Tips & Tricks To Make Learning a Language Easy

Everyone wishes there was an easy path to learning a new language. We’d like to be able to sit back and acquire language knowledge with hardly any effort on our part, but the truth is that learning a language takes a lot of time, discipline, and hard work! Being a successful polyglot isn’t easy, but there are plenty of tips and tricks to learning a language that many multiple language speakers out there swear by. Ready to make the language process easier (and hopefully more fun)? Then read on to discover our 5 tips for language learning success!


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1. Learn to love it.

Remember when you were a kid and your mom used to make you take piano lessons every Saturday? You’d drag your feet, put off practising, and find ways to get out of your lessons. And you probably didn’t learn to play very well as a result. The key to learning to do anything, whether you want to play the saxophone or learn to speak Chinese, is that you’ve got to enjoy doing it. And when it comes to language in particular, you’ve got to love the way it sounds if you really are hoping to speak it well one day. If you’re not too keen on the way a certain language sounds but you must learn it anyways, start out by listening to music in your target language. You’ll grow to love the rhythms and sounds of the language and it will help you improve your intonation when you speak it!


2. Know why you do it.

If you don’t have a clear picture of why you’re learning a language, you’re much more likely to get discouraged or give it up. You see, unless you have a goal in mind that you’re working towards, studying a language will seem aimless and tedious. Your goals can be as simple as wanting to communicate in French when you visit France on holiday, or more complicated like being able to understand your business partners in Japan.   Decide what drives you forward to keep studying a language day in and day out and find ways to keep that goal present by putting up post-it notes as reminders or setting up a weekly get-together with a native speaker.


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3. Have fun with it.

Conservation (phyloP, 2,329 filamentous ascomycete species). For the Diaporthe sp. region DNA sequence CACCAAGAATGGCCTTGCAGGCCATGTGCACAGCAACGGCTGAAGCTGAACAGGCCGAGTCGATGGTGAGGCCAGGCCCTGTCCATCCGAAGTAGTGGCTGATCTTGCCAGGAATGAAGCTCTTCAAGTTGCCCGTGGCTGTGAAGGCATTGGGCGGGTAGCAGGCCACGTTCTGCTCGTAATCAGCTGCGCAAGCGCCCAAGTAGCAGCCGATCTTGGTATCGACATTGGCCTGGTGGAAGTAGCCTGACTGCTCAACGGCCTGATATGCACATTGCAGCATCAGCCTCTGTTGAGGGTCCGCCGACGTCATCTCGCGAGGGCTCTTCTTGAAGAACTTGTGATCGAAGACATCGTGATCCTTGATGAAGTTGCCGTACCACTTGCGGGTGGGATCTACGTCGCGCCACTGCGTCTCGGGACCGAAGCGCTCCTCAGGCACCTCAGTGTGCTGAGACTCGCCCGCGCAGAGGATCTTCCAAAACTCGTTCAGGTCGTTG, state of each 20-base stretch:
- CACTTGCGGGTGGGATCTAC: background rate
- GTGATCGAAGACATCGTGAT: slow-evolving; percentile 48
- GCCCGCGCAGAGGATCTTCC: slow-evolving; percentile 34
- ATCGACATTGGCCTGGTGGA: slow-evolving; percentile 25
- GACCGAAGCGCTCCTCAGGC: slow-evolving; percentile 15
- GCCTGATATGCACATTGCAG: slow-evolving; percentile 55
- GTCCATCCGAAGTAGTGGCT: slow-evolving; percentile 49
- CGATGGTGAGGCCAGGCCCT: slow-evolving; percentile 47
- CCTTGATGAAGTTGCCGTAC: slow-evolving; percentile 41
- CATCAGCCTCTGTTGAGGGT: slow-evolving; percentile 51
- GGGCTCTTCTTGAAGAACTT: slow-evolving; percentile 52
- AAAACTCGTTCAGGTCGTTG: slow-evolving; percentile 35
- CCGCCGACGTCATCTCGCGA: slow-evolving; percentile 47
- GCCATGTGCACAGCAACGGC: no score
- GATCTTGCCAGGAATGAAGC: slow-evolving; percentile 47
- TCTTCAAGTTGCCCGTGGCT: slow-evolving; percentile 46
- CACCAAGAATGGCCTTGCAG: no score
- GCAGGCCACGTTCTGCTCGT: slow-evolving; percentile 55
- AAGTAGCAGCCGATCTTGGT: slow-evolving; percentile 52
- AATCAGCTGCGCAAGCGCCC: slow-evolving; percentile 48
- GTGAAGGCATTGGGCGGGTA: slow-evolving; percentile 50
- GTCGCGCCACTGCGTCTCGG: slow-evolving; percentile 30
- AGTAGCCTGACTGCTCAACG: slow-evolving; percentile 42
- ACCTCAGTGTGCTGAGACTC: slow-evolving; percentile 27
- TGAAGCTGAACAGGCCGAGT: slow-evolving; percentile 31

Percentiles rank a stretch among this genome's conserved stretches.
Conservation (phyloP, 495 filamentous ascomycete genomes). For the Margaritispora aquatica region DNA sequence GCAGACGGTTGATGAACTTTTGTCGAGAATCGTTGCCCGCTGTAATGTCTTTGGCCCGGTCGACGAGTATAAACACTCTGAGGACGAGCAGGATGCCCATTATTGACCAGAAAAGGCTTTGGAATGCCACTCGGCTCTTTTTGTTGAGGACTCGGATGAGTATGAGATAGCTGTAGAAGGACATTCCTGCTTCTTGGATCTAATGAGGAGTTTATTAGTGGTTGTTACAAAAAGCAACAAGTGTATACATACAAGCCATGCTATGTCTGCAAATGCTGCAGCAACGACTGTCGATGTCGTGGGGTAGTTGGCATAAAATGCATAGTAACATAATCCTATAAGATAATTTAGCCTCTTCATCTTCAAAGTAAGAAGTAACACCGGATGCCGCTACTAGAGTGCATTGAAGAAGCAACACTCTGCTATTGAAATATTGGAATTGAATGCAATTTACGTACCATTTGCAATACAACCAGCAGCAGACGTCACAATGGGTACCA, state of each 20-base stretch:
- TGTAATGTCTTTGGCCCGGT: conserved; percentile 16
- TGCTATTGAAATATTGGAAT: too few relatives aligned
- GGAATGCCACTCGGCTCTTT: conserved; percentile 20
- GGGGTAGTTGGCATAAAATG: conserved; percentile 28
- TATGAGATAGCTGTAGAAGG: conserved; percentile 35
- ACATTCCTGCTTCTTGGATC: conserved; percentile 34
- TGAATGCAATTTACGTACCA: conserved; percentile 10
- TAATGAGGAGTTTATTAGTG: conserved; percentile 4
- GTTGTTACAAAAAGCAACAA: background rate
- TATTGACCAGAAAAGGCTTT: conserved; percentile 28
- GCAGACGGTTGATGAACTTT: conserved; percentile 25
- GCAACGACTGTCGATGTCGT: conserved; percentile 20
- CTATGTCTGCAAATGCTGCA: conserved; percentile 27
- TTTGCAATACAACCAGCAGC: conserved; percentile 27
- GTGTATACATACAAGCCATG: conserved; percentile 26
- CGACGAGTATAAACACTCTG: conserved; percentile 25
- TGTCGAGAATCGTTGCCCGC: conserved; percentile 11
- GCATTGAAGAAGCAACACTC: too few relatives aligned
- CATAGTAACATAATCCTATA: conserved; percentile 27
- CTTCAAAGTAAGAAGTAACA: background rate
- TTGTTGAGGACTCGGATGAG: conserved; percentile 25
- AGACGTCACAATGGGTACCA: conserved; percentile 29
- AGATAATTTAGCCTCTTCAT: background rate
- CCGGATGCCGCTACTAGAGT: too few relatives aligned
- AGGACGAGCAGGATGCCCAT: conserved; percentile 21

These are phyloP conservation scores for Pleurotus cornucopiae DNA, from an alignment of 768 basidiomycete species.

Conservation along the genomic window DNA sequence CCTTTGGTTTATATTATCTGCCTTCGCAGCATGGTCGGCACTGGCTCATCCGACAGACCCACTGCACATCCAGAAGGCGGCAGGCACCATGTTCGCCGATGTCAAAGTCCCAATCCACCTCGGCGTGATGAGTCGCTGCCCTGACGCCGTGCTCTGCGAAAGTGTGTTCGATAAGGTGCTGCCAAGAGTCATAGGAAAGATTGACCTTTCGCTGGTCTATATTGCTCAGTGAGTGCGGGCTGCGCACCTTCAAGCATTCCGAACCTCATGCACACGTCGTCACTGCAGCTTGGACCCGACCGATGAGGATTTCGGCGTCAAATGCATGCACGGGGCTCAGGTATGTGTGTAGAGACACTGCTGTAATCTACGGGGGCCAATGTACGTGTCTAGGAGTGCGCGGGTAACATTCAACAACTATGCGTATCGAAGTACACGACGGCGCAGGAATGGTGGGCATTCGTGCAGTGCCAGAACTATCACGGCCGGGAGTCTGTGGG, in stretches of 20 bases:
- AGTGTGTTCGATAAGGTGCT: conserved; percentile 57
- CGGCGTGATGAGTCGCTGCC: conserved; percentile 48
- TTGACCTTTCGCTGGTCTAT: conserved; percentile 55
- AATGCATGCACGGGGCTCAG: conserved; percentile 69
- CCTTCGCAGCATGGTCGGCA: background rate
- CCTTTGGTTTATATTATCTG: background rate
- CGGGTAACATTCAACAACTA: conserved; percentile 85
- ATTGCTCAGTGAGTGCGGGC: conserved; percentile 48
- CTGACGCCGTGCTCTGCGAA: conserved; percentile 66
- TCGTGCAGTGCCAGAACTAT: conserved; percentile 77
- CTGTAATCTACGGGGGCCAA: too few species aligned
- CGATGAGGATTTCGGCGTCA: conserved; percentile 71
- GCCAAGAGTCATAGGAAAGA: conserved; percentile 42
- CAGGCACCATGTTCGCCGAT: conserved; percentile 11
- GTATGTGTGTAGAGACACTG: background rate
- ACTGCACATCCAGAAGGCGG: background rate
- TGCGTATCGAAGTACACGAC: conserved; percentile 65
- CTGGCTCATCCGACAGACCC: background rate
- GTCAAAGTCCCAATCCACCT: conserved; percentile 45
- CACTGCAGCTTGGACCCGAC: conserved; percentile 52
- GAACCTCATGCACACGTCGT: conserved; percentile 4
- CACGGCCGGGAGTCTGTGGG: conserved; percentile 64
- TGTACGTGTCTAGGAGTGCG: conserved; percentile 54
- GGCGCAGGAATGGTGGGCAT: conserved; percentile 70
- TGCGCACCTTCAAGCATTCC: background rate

9If you can’t find ways to have fun with your target language, then you’ll most likely be doomed to the ongoing frustration of never really learning it. Once you find yourself having fun with it, you’ll actually really want to practise and speak it as much as possible! Find a group of friends who are learning the language too and have dinner parties where only the target language is spoken. Lower your inhibitions with a drink (or two) and try charming a native speaker. Write songs, poetry, or stories in your chosen language and share them with a friend. You’ll probably be surprised at how many people will be keen to practise a language with you if they know there’s good food and wine involved!

4. Be a kid with it.

It’s no secret that language learning is supposed to be a lot easier for children under twelve, but it’s not just the science behind it that can make a child a good learner, it’s also the approach. Kids tend to have fewer inhibitions and aren’t as afraid of making mistakes as we jaded adults are. Failure seems to be a social taboo that plagues most adults while children rarely worry about it. So this is us giving you full permission to be a kid again. Your language learning demands it! Let go of your fear of failure and don’t hesitate to admit that you don’t know everything. Try to put yourself out there without worrying about failing at ordering a meal properly in French or understanding directions in Spanish. The key is to become less fearful of not doing it well as opposed to not doing it at all!


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5. Make sure to use it.

When we say use it, we aren’t just talking about when you travel abroad or when you’ve got a big meeting coming up, we mean use it every day. Yes. Every. Single. Day. Learn something new and try using it throughout the day, whether you’re just talking to yourself or trying it out on a native speaker. Budgets, jobs, and, well, life tend to get in the way of most of us being able to move to a foreign country for a couple years and gain fluency there, so it’s up to you to immerse yourself in the language every day at home. Listen to the radio in your chosen language, watch movies, read books, and find good tunes to dance along to. If you immerse yourself every day, you may be surprised to find yourself thinking in the language one day!

What are some tips or tricks that you think make learning a new language easier? Share them with us!